7. Scholarships & Grants
Any grant or scholarship you’ve been awarded based on your educational or medical abilities are extremely important. They show administrators that you know how to excel in education, even if it’s not related to pre-med.
8. Work History
Do not leave gaps in your work history. Start closing up gaps now by volunteering, taking courses or taking part in research related to medicine when you’re not working. This way, you can explain any work history gaps with extra-curricular activities related to the medical industry.
Be sure to mention:
- Your title
- Organization name
- Work location
- Dates worked
- Type of experience
- Any special projects
9. Red Flags
You may have to answer for anything that looks fishy on your medical school admissions resume. Administrators want to know why it took you six years to obtain your BS. They’ll also want to know about any gaps on your resume in relation to work history.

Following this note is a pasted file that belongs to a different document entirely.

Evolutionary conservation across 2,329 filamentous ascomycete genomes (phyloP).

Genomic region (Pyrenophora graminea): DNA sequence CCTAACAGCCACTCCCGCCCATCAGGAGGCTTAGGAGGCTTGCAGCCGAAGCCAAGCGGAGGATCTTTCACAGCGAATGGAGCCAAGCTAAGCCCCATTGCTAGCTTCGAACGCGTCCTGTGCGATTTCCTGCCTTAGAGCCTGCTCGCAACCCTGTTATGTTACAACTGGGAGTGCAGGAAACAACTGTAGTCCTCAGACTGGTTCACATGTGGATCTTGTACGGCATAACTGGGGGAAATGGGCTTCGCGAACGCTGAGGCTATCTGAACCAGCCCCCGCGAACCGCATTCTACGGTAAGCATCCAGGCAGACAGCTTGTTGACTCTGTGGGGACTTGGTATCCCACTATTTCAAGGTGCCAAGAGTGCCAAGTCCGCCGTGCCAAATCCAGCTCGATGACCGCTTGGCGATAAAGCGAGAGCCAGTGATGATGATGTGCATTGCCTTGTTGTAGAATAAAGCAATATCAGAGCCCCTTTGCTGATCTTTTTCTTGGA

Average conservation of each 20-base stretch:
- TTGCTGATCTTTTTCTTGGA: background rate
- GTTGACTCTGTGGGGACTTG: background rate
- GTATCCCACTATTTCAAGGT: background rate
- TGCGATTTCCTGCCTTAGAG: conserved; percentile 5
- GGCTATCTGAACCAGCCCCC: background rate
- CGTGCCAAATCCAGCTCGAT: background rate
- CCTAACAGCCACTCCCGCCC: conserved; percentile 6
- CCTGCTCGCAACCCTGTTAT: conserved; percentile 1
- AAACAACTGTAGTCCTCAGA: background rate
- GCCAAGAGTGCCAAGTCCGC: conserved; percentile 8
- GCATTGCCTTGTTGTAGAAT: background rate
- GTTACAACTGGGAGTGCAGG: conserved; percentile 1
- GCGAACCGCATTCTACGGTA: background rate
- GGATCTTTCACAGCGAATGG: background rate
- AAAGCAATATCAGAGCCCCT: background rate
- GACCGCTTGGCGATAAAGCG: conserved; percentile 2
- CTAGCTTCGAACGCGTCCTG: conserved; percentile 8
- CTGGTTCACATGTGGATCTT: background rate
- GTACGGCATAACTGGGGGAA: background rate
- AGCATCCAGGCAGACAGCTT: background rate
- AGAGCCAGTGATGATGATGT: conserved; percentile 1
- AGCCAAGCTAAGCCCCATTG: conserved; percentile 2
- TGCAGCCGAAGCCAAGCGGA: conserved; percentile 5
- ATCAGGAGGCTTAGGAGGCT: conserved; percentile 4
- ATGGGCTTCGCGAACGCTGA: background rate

Don’t let these red flag questions make you nervous. The way you answer them is key to getting accepted into medical school. Identify your red flags as you create your med school resume. And be prepared to answer questions about them.
10. MCAT Preparedness
Passing the MCAT is a requirement for US medical schools. The Medical College Admission Test accesses your skills in the following areas:
- Critical thinking
- Analysis writing
- Scientific concepts and principles knowledge
It’s important that you score high on the MCAT if you want to get into a good medical school in the US. The higher you score, the better your chances of getting accepted by the med school of your choice.
List all extra-curricular activities and courses you’ve taken to help you pass the MCAT on your medical school resume. This shows the people in admissions that you’re proactive about doing what it takes to launch your medical career.